GTP20: Strong leadership and people management skills are more important than ever

Greater Birmingham Chambers of Commerce

How are Greater Birmingham’s business leaders leading their staff through COVID-19? The importance of effective leadership and people management has been accentuated by coronavirus related challenges. However, almost a third of the region’s leaders and people managers don’t feel adequately trained for their roles.

The Chambers’ annual Growth Through People campaign aims to boost productivity through encouraging the take up of best practice approaches to leadership and people management in SMEs across Greater Birmingham. This year, it ran between 2nd March and 2nd April 2020, unexpectedly spanning a period of unprecedented disruption to life in the UK. Physical workshops and the campaign’s first full-day conference were taken online as social distancing measures and later a nationwide lockdown began.

The campaign – much like in previous years – incorporated research into leadership and people management practices in organisations across Greater Birmingham. It should be noted that respondents to surveying and conference polling were a self-selecting group of individuals interested in improving leadership and people management skills. However, the results are interesting nonetheless.

While a lot has changed since the beginning of the campaign, it is the belief of the Chambers that now more than ever effective leadership and people management skills are key to employee engagement, productivity, resilience and growth.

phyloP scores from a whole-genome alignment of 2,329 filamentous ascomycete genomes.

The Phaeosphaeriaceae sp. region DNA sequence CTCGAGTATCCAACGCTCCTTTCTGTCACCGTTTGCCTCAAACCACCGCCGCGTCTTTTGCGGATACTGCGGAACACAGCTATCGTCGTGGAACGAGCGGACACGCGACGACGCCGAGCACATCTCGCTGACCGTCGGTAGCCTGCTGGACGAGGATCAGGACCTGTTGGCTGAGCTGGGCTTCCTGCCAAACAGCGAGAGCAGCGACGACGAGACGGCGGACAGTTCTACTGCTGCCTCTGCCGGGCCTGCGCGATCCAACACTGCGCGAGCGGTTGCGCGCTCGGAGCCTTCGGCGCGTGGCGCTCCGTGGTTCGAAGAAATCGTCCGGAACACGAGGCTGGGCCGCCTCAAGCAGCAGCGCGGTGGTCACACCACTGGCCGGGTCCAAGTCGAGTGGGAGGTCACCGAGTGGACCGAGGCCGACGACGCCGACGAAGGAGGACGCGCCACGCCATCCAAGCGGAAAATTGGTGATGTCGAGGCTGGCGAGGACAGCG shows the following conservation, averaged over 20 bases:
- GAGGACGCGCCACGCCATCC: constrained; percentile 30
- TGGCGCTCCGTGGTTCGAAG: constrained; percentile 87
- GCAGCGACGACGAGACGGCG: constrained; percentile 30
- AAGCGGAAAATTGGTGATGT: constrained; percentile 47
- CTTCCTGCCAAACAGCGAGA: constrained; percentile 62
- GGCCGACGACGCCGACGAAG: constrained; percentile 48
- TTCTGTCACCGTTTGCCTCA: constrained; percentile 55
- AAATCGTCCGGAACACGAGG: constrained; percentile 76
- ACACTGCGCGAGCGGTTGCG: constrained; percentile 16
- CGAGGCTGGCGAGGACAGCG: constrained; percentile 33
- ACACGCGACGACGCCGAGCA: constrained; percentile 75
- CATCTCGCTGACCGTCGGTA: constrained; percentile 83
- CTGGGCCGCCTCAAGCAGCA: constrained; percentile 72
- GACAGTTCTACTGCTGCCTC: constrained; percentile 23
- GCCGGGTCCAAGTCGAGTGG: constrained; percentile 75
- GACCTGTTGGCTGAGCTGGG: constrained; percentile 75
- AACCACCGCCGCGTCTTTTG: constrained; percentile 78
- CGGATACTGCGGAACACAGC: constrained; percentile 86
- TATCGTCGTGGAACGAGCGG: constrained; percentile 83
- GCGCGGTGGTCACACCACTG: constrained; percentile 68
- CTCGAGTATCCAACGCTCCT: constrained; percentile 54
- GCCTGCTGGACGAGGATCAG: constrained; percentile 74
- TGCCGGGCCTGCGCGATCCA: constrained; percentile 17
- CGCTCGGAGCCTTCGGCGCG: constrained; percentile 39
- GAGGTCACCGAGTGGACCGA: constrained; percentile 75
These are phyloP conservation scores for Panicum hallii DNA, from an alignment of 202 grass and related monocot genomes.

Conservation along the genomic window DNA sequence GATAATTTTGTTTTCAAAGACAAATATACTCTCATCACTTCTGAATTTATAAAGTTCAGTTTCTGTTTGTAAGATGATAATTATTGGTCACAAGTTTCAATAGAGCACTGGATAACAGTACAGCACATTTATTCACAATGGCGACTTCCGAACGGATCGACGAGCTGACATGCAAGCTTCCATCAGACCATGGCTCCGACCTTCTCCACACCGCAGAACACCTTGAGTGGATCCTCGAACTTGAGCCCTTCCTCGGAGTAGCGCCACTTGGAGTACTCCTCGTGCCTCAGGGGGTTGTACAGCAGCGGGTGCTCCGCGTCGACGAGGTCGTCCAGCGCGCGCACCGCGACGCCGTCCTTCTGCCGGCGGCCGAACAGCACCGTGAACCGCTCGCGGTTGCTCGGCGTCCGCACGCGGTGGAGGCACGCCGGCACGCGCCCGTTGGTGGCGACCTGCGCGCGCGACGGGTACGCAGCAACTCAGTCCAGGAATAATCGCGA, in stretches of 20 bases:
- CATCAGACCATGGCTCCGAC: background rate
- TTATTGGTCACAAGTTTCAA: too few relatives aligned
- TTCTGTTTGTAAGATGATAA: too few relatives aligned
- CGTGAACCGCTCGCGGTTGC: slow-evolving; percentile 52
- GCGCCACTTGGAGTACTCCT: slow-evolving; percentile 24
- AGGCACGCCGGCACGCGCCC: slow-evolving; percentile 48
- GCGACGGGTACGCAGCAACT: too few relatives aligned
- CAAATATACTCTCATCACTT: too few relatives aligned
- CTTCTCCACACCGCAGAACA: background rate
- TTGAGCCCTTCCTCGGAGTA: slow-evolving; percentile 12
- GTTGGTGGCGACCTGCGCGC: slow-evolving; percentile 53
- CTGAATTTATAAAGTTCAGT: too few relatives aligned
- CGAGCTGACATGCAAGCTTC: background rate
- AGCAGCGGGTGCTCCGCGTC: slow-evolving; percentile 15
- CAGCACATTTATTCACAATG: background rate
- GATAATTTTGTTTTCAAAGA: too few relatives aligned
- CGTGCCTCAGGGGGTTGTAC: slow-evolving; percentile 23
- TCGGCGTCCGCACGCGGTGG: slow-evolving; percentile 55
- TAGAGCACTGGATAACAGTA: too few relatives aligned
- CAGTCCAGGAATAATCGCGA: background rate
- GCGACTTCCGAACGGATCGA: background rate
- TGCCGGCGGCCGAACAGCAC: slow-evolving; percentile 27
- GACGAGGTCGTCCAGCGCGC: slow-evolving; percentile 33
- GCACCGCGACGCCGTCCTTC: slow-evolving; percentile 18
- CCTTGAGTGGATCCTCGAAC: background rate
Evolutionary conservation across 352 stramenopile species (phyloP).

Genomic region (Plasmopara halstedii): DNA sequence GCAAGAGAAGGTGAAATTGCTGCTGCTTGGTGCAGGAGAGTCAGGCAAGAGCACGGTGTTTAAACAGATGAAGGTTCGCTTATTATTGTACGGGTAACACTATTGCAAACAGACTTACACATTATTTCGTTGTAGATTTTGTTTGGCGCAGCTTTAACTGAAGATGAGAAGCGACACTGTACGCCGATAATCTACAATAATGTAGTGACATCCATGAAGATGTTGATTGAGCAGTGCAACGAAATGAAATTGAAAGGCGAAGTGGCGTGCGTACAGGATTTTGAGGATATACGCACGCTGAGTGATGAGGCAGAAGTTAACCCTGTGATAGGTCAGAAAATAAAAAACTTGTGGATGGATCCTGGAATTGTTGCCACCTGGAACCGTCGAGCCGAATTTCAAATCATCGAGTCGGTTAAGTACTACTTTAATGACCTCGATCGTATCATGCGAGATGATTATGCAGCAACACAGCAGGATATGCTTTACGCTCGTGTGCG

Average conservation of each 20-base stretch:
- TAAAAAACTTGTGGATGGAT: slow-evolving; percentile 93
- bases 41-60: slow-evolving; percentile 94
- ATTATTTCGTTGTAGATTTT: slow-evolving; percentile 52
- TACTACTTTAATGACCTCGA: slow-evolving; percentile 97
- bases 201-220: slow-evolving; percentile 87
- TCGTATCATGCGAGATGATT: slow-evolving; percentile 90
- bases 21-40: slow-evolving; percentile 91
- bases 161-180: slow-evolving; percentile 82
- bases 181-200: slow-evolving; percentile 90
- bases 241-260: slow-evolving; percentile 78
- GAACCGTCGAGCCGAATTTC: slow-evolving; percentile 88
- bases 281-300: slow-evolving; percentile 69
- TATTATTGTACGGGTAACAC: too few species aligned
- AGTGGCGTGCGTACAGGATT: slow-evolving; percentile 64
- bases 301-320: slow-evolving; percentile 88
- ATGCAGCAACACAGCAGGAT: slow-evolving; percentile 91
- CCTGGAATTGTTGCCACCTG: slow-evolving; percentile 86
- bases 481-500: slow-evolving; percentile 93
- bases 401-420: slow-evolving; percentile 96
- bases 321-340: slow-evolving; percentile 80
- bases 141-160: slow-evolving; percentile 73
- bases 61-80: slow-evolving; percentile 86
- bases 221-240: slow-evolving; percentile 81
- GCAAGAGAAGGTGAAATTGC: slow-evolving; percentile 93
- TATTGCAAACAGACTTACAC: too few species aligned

Live polling at the Growth Through People Conference (2nd April) suggested that this is a belief shared across our region. 88% of (78) respondents thought leadership and people management skills are more important than usual amidst the current coronavirus (COVID-19) outbreak. The remainder believed that they were of the same importance as before the outbreak.

This anonymous conference polling also suggested, however, that leaders and people managers across the region have established a strong foundation of trust with their teams. 87% of (68) respondents trust their leader or manager during times of change such as those we find ourselves in presently. Just 3% reported that they don’t have such trust in their leader and/or manager (10% answered ‘not applicable’).

Surveying conducted throughout the March-April period will in many cases reflect circumstances now changed. However, there are some key considerations in this data for policymakers in our current circumstances:

  • There are gaps in leadership and people management training that stakeholders should be aware of when making policy changes and issuing guidance for businesses (e.g. guidance regarding returning to workplaces)

As above, 88% of Growth Through People Conference delegates believe leadership and people management skills to be even more important than usual amidst this crisis, where leaders and people managers are being tasked with additional challenges.

The coronavirus related challenges business leaders and managers are facing must not be underestimated. Managing remote working, supporting the mental health & wellbeing of a workforce transitioning from social distancing back to the workplace, managing individuals who have lost loved ones or otherwise experienced trauma, supporting employees with childcare requirements, supporting workforces through the likely workforce restructuring that’s to come…

Exacerbating the difficulty of these additional pressures on leaders and managers, 30% of Growth Through People survey respondents do not feel that they have had adequate leadership and people management training for their role.

SMEs in the UK are in fact less likely to use formal management practices than elsewhere (Bryson et al, 2018), and internationally a 2012 report by the Department for Business, Innovation and Skills (here) ranked management practices in the UK as only 5th in relation to the rest of the G7 nations.